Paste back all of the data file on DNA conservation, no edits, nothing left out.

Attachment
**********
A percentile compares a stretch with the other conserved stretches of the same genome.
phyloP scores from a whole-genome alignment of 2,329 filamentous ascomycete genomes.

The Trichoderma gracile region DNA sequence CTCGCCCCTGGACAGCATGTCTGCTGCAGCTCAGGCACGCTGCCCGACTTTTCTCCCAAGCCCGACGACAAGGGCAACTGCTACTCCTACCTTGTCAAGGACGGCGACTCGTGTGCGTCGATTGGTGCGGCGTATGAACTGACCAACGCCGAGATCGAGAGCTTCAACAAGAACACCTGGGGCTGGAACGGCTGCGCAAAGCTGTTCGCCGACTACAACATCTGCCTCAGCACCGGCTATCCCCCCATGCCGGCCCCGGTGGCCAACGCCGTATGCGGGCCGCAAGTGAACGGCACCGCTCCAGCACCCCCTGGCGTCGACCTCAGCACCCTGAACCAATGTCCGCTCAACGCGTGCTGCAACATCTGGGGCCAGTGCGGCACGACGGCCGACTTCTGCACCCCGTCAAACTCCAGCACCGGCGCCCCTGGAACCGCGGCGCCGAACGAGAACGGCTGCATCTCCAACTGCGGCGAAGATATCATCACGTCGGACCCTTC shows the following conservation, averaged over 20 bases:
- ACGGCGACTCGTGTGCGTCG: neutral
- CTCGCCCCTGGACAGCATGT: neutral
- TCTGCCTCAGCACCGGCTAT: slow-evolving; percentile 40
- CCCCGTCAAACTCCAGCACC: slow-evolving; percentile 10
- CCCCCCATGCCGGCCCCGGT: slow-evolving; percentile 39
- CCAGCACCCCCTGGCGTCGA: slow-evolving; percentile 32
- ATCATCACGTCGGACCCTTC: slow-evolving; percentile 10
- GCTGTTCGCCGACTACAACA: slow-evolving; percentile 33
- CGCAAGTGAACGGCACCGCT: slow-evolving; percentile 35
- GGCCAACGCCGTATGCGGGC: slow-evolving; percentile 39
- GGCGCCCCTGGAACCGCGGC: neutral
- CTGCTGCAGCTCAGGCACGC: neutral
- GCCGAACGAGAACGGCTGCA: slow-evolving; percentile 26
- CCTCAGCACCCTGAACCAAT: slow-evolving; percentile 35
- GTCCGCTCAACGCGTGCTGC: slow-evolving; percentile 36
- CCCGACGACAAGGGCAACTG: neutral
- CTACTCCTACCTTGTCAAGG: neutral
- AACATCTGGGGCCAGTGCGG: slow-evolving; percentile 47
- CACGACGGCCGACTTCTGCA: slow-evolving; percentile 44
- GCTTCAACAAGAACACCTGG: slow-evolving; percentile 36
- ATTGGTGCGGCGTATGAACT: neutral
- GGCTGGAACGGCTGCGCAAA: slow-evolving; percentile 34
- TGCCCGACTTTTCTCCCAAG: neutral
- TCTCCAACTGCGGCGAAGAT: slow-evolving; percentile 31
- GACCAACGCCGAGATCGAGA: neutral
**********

A percentile compares a stretch with the other conserved stretches of the same genome.
phyloP scores from a whole-genome alignment of 2,329 filamentous ascomycete genomes.

The Trichoderma gracile region DNA sequence CTCGCCCCTGGACAGCATGTCTGCTGCAGCTCAGGCACGCTGCCCGACTTTTCTCCCAAGCCCGACGACAAGGGCAACTGCTACTCCTACCTTGTCAAGGACGGCGACTCGTGTGCGTCGATTGGTGCGGCGTATGAACTGACCAACGCCGAGATCGAGAGCTTCAACAAGAACACCTGGGGCTGGAACGGCTGCGCAAAGCTGTTCGCCGACTACAACATCTGCCTCAGCACCGGCTATCCCCCCATGCCGGCCCCGGTGGCCAACGCCGTATGCGGGCCGCAAGTGAACGGCACCGCTCCAGCACCCCCTGGCGTCGACCTCAGCACCCTGAACCAATGTCCGCTCAACGCGTGCTGCAACATCTGGGGCCAGTGCGGCACGACGGCCGACTTCTGCACCCCGTCAAACTCCAGCACCGGCGCCCCTGGAACCGCGGCGCCGAACGAGAACGGCTGCATCTCCAACTGCGGCGAAGATATCATCACGTCGGACCCTTC shows the following conservation, averaged over 20 bases:
- ACGGCGACTCGTGTGCGTCG: neutral
- CTCGCCCCTGGACAGCATGT: neutral
- TCTGCCTCAGCACCGGCTAT: slow-evolving; percentile 40
- CCCCGTCAAACTCCAGCACC: slow-evolving; percentile 10
- CCCCCCATGCCGGCCCCGGT: slow-evolving; percentile 39
- CCAGCACCCCCTGGCGTCGA: slow-evolving; percentile 32
- ATCATCACGTCGGACCCTTC: slow-evolving; percentile 10
- GCTGTTCGCCGACTACAACA: slow-evolving; percentile 33
- CGCAAGTGAACGGCACCGCT: slow-evolving; percentile 35
- GGCCAACGCCGTATGCGGGC: slow-evolving; percentile 39
- GGCGCCCCTGGAACCGCGGC: neutral
- CTGCTGCAGCTCAGGCACGC: neutral
- GCCGAACGAGAACGGCTGCA: slow-evolving; percentile 26
- CCTCAGCACCCTGAACCAAT: slow-evolving; percentile 35
- GTCCGCTCAACGCGTGCTGC: slow-evolving; percentile 36
- CCCGACGACAAGGGCAACTG: neutral
- CTACTCCTACCTTGTCAAGG: neutral
- AACATCTGGGGCCAGTGCGG: slow-evolving; percentile 47
- CACGACGGCCGACTTCTGCA: slow-evolving; percentile 44
- GCTTCAACAAGAACACCTGG: slow-evolving; percentile 36
- ATTGGTGCGGCGTATGAACT: neutral
- GGCTGGAACGGCTGCGCAAA: slow-evolving; percentile 34
- TGCCCGACTTTTCTCCCAAG: neutral
- TCTCCAACTGCGGCGAAGAT: slow-evolving; percentile 31
- GACCAACGCCGAGATCGAGA: neutral